We interrupt my breakfast to bring you this post about jazz.
I’ve been hearing people lately talk about how they don’t understand jazz, how they can’t follow improvisations, etc. I’ve also noticed, now that I’m paying attention, that people talk about jazz in terms of mood or feel… which is important to the experience, but I think misses the point.
I think the problem is that people listen to jazz acoustically, the same way the’d listen to traffic sounds, or waves crashing. Or maybe they’re listening for technique; they can see that a musician is technically competent, even if they don’t understand what’s going on.
What makes jazz improvisation interesting is when we listen inferentialy. Is inferentialy a word in English? Anyway, you have to infer i.e., listen for what’s not there.
Wynton Marsalis did this workshop, apparently for some French kids. I’m sure a lot of people missed the point of it (listening acoustically) but the concept and structure of the lesson is kind of brilliant.
This lesson is kind of brilliantly simple. Here’s the outline of it:
1) He plays the whole melody of “Happy Birthday.” Playing the melody is called “the head.”
2) He improvises while his partner repeats the head over and over again. When I say “improvises,” what I mean is that they’re playing notes that are not in the melody line, but are still in the same chord structure. All they’re doing is playing Happy Birthday over and over again.
A lot of the cool jazz things are plainly visible. You can see how the improvisations get more aggressive in subsequent loops; the first time through “Happy Birthday” is conservative, almost decorative; and then the later loops through “Happy Birthday,” he’s showing you that he’s Wynton Marsalis. There’s a tiny, fleeting hand gesture that says “let’s switch roles; I’ll take the melody, and you improvise” There’s a tinier nod that says “let’s end it.” The musicians pay constant attention to each other, not like rock guitar soloists who close their eyes and act like they’re going into a trance. The constant communication I think is the hardest thing for teenagers to learn; at least I’ve never been able to teach it convincingly.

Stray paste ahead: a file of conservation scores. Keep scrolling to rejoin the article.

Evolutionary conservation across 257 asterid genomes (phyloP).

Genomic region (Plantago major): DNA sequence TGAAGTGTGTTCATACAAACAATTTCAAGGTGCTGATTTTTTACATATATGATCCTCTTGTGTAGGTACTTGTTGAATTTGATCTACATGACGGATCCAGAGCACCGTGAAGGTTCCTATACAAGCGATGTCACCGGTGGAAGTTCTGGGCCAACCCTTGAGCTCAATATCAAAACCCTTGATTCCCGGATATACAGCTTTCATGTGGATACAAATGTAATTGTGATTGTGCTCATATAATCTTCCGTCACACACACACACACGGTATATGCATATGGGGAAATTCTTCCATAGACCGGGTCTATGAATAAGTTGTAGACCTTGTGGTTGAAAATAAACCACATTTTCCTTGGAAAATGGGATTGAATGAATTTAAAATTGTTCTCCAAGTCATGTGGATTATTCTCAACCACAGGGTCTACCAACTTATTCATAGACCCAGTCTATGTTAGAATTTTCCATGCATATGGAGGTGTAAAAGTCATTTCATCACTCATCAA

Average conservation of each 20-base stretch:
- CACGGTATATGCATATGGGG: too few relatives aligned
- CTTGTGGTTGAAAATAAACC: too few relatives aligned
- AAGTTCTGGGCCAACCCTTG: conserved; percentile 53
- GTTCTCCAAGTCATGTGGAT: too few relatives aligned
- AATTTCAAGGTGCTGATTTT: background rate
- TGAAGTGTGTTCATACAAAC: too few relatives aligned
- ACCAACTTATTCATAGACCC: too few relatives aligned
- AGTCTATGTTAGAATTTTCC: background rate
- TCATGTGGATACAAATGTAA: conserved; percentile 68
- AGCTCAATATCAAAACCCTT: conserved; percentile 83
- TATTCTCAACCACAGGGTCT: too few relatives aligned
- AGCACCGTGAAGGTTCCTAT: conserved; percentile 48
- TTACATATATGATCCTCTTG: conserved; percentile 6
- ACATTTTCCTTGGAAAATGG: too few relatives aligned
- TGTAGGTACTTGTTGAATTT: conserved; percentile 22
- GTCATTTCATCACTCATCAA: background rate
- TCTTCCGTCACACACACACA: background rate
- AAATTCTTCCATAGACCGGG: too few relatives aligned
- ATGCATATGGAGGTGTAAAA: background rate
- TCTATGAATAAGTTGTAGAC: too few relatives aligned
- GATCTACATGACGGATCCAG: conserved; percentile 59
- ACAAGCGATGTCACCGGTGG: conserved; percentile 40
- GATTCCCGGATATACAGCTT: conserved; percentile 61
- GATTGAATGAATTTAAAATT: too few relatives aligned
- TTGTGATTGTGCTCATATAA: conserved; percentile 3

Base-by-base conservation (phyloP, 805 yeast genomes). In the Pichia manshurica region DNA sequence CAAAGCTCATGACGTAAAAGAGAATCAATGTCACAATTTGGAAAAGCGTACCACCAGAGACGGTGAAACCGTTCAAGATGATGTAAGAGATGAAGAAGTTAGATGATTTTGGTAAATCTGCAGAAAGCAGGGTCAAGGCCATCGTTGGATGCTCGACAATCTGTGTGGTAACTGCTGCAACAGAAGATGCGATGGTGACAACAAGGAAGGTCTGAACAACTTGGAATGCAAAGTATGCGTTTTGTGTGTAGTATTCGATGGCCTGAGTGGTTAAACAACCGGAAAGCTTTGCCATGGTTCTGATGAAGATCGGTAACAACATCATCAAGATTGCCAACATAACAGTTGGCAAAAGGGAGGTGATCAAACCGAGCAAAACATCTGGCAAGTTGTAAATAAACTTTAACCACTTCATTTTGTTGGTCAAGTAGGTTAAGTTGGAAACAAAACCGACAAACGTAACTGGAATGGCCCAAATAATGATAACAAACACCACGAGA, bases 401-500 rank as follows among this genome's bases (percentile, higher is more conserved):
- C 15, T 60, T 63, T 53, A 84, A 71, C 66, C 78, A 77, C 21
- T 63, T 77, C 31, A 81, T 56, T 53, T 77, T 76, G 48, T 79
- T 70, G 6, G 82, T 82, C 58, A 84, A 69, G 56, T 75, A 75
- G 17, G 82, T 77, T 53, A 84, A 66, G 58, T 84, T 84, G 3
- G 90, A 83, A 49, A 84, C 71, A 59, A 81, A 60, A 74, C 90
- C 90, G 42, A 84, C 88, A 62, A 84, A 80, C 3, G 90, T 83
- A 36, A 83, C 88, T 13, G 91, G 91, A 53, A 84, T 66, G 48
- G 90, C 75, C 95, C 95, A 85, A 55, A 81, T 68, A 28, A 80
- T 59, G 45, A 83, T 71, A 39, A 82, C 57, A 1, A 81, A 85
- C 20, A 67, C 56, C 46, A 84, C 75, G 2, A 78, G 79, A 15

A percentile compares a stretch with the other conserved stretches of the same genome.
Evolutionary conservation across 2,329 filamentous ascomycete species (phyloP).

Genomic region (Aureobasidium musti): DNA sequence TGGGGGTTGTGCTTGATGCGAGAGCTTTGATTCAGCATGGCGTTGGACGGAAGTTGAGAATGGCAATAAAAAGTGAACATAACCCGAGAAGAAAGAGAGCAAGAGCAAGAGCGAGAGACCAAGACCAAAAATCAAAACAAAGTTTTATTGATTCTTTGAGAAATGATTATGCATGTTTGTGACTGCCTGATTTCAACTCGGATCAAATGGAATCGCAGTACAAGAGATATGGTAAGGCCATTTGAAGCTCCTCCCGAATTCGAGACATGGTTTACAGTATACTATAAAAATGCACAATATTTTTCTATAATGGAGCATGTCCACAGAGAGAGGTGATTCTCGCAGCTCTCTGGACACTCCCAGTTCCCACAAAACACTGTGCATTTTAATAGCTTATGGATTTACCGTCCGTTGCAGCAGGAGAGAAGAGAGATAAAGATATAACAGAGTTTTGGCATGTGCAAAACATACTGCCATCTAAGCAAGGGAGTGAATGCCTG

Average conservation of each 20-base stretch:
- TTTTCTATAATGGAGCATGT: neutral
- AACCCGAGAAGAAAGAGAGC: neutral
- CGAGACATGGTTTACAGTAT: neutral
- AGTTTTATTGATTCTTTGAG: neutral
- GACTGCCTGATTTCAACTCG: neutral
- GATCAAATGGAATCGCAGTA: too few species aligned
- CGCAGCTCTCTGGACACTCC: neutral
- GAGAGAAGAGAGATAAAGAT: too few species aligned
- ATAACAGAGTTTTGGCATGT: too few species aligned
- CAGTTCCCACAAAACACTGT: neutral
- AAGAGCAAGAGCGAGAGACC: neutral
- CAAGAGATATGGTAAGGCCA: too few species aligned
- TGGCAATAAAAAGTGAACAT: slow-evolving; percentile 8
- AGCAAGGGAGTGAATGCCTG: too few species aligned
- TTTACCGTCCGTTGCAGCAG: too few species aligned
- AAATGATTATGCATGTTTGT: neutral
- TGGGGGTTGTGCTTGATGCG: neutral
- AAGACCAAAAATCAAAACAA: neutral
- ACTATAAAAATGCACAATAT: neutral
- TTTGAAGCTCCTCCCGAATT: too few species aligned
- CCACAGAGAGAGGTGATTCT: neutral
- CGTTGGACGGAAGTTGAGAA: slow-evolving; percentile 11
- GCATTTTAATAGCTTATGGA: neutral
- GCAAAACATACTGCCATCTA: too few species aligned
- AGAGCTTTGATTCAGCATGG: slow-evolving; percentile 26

3) In the third stage, they do “collective improvisation;” both of them are improvising to “Happy Birthday,” but neither of them are actually playing the “Happy Birthday” melody. Here’s where you get to infer… If you’re listening, “Happy Birthday” is all there, you can actually hum it to help you keep track. For me the melody is so familiar that I feel I can half hear it in my head, all the while these guys are NOT playing it. And at that point you can start to appreciate their musicianship; either the mood or feel (in the choices they make in notes and rhythm; the ideas that they’re putting across) or in their technical skills (which are, by the way, genius).
If you’re listening to an improvisation section and you stop hearing the melody in your head, that’s when you sit back in your chair and whisper “I’m lost” to your companion. At that point you can either focus and try to get your place back, or you can just wait until “the head” comes around again. Conventionally, people play the head at the beginning of a song, improvise through several loops, and then end the song by going back through the head one more time. Everybody gets lost once in a while, hopefully not the musicians.
What happens when they’re not playing Happy Birthday, how do you not get lost if they’re improvising to a song you don’t know? You learn the song, of course. Jazz musicians can’t pay the bills going around playing Happy Birthday all the time.
Why did I write this big post on a sunny Saturday morning? I saw the video on Unfogged and got totally derailed. And now I shall return to my breakfast.